Article | Adaptive Spaces, Evolving Workforces

Why should organisations consider inclusive design in their ‘return to office’ plans?

January 9, 2023 4 Minute Read

By Francesca Langton Kendall


Hybrid working is here to stay and continues to be top of mind for CBRE clients. In a recent occupier survey, 72% of organisations said that they are moving towards a 'hybrid workplace' model in which employees have a measure of choice within the framework of company guidance. Within this context, the need to ensure a successful ‘return to the office’ means that the workplace itself must be redefined. Currently, 69% of organisations stated that they would be revisiting their workplace design standards to reflect this new way of working – to encourage in-person collaboration, chance encounters and face to face meetings to build networks and relationships.

The majority of workplace design changes focus on enhancing collaborative and amenity spaces to cater for aspects of work that ‘cannot be done remotely’. However, something that is often overlooked, is the importance of access to quiet spaces for employees to focus, re-energise and concentrate. This is particularly important for more introverted employees, many of whom have thrived while working remotely. This has been largely attributed to them having more control over their working environment, especially when it comes to noise and unplanned interruptions. For individuals with sensory sensitivities the prospect of returning to an office with a higher proportion of collaborative space might not be very appealing and actually make it an excluding environment.

Considering the needs of the range of people who need to work within the office environment is at the heart of inclusive design. And, whilst the need for quiet spaces is clear for the subgroup of more introverted employees, or those have ‘sensory sensitivities’, if we only assign the benefit to this group, we would undervalue its importance for others. For example, while we can generalise the distribution of work to ‘focusing’ at home and ‘collaborating’ in the office, this is often not possible to do in practice. We also need to consider the disparity and variation of home working environments – just because someone is working from home, doesn’t mean this is the ideal space for quiet and focused working. Many workers contend with the likes of dogs, husbands, teenagers, the neighbour’s guitar-playing son or simply loud street traffic in more urban and densely populated environments – not to mention the endless Teams or Zoom notifications disturbing our concentration throughout the day.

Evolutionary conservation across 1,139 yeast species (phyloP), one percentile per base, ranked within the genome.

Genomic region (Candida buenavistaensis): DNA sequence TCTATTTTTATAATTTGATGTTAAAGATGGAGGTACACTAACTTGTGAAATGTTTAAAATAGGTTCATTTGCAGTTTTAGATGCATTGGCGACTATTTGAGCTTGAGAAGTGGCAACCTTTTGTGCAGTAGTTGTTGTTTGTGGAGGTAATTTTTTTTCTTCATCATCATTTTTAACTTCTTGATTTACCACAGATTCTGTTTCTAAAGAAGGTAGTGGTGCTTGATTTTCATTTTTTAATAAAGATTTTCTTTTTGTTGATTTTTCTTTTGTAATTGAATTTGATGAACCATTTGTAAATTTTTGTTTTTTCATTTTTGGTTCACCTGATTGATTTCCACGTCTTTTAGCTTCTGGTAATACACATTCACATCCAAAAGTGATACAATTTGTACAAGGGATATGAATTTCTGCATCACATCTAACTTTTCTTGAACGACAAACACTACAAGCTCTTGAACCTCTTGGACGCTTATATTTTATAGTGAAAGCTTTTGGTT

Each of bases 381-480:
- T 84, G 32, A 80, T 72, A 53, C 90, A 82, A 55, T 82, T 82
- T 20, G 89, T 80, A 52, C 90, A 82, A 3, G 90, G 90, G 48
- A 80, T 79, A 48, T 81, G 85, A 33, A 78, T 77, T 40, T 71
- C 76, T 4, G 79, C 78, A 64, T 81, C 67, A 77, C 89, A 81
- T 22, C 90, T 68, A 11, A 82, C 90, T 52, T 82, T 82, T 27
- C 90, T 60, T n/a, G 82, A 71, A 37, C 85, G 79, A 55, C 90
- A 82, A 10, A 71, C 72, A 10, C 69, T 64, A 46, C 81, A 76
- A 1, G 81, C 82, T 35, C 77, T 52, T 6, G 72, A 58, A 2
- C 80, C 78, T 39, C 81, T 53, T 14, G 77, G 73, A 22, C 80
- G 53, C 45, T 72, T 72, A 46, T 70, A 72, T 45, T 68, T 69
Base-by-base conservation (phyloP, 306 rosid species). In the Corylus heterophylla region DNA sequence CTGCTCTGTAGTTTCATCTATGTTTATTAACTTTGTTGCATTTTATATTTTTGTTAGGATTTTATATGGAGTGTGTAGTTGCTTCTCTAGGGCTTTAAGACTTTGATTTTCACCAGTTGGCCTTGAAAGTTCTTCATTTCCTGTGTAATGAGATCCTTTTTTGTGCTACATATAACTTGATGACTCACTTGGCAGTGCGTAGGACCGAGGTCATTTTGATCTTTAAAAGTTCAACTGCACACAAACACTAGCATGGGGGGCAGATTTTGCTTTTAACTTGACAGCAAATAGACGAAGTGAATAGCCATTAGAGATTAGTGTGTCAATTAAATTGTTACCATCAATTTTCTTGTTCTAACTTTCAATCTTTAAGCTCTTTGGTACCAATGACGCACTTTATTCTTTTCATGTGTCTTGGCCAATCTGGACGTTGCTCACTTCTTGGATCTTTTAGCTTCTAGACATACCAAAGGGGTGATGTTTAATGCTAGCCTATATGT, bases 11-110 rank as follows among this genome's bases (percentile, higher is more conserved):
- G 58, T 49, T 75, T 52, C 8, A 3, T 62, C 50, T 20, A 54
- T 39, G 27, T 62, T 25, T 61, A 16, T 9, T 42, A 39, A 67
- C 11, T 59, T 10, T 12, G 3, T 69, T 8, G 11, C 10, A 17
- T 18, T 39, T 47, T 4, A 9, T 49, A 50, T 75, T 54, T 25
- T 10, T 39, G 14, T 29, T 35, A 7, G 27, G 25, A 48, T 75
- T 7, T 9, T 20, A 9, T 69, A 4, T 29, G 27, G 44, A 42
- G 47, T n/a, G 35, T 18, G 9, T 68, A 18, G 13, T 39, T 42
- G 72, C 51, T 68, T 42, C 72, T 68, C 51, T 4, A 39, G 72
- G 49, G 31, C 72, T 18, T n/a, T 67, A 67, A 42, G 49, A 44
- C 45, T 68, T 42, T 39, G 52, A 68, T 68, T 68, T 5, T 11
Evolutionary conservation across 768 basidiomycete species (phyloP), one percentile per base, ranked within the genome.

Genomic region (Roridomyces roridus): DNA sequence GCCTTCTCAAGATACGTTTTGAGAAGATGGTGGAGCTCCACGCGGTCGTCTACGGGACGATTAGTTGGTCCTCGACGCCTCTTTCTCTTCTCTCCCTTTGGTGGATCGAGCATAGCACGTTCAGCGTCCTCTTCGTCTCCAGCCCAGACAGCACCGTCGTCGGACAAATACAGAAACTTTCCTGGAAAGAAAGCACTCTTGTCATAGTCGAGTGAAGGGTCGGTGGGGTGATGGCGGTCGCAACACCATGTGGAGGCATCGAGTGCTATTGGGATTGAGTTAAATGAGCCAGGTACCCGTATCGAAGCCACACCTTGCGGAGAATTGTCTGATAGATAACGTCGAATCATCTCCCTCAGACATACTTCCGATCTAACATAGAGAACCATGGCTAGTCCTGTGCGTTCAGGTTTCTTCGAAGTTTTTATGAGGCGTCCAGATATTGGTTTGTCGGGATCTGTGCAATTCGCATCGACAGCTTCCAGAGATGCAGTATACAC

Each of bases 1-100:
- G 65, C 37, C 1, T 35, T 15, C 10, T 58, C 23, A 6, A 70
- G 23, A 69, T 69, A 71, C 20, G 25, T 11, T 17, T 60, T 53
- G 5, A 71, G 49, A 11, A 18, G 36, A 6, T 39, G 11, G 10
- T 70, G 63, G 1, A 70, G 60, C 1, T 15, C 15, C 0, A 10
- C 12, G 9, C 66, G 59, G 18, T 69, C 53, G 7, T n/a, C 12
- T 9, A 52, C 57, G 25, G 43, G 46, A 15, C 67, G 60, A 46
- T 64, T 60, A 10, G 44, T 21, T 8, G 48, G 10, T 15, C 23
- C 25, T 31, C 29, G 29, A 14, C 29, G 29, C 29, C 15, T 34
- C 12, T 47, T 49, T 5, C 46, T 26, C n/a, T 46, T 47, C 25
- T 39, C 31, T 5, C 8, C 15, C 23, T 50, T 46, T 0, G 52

The power of quiet spaces has been shown to have many mental and physical health benefits, and its no wonder that people continually strive to seek these out – not just in our working environments, but in our personal lives too. So, in our efforts to entice employees back to the workplace, let’s not forget to consider the complexities and differences within our workforces and ensure that we provide enough variety and choice to cater for a diverse range of employee, but more importantly human needs.

Get in touch with our team if you’d like to see our report on how and why organisations should ‘build belonging’ into their workplace strategy.